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OpenOffice ready for world tour releases a beta version of its open-source office software, featuring enhanced support for creating non-English versions of the application.

The organization behind OpenOffice on Wednesday released a trial version of one of the first major updates to the free open-source office software.

A beta release of version 1.1 of OpenOffice is available now from

OpenOffice is the open-source sibling of Sun Microsystems' StarOffice, a software package that includes a word processor, spreadsheet application and other software tools. The package competes with Microsoft's dominant Office but can open and save files in Office formats.

Significant additions in version 1.1 include new formats for importing and exporting documents, including the ability to save files in PDF (portable document format), the widespread electronic publishing format popularized by Adobe systems.

The new OpenOffice also includes enhanced support creating non-English versions of the software, including languages that read text right-to-left or bottom-to-top. That means national governments or universities with a few developers to spare can quickly produce a localized version of OpenOffice, a key feature in spreading adoption of the software, said Sam Hiser, co-leader of the marketing project for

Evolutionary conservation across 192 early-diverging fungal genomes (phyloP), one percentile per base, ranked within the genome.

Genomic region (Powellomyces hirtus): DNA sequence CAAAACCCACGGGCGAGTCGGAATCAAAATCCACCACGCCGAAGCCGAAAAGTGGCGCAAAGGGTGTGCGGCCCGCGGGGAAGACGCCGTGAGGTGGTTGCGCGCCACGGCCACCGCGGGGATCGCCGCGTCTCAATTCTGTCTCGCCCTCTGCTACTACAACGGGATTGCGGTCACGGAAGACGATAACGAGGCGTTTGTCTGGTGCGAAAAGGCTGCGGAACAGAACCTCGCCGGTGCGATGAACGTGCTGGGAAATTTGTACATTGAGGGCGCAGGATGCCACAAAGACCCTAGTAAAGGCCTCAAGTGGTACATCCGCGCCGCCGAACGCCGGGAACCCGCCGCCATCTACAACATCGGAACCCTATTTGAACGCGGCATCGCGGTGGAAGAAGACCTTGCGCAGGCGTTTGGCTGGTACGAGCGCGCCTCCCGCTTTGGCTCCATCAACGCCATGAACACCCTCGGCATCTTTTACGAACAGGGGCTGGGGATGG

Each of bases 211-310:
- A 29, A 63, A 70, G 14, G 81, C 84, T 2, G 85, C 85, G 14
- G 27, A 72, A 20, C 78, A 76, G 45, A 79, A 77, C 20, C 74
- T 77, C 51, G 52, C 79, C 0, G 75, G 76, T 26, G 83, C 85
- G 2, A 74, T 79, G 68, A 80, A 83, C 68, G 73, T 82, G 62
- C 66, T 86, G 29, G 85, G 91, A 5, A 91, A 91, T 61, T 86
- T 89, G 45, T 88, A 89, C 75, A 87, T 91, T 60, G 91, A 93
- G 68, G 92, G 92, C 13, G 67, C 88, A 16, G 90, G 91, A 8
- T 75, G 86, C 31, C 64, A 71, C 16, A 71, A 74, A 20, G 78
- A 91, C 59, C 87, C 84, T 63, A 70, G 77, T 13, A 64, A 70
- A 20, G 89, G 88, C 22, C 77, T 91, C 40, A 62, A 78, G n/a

"I think it's very, very important to have these capabilities to support the globalization of the software," said Hiser. "Penetration on cheap hardware in the emerging-market countries is going to be a very important source of growth for open-source software in general, and for that to happen, it's really important to get people working in their first language.

OpenOffice also includes enhanced support for XML (Extensible Markup Language) and expanded support for devices such as text readers that allow the disabled to take advantage of software. "Accessibility is really key for getting more government users," Hiser said.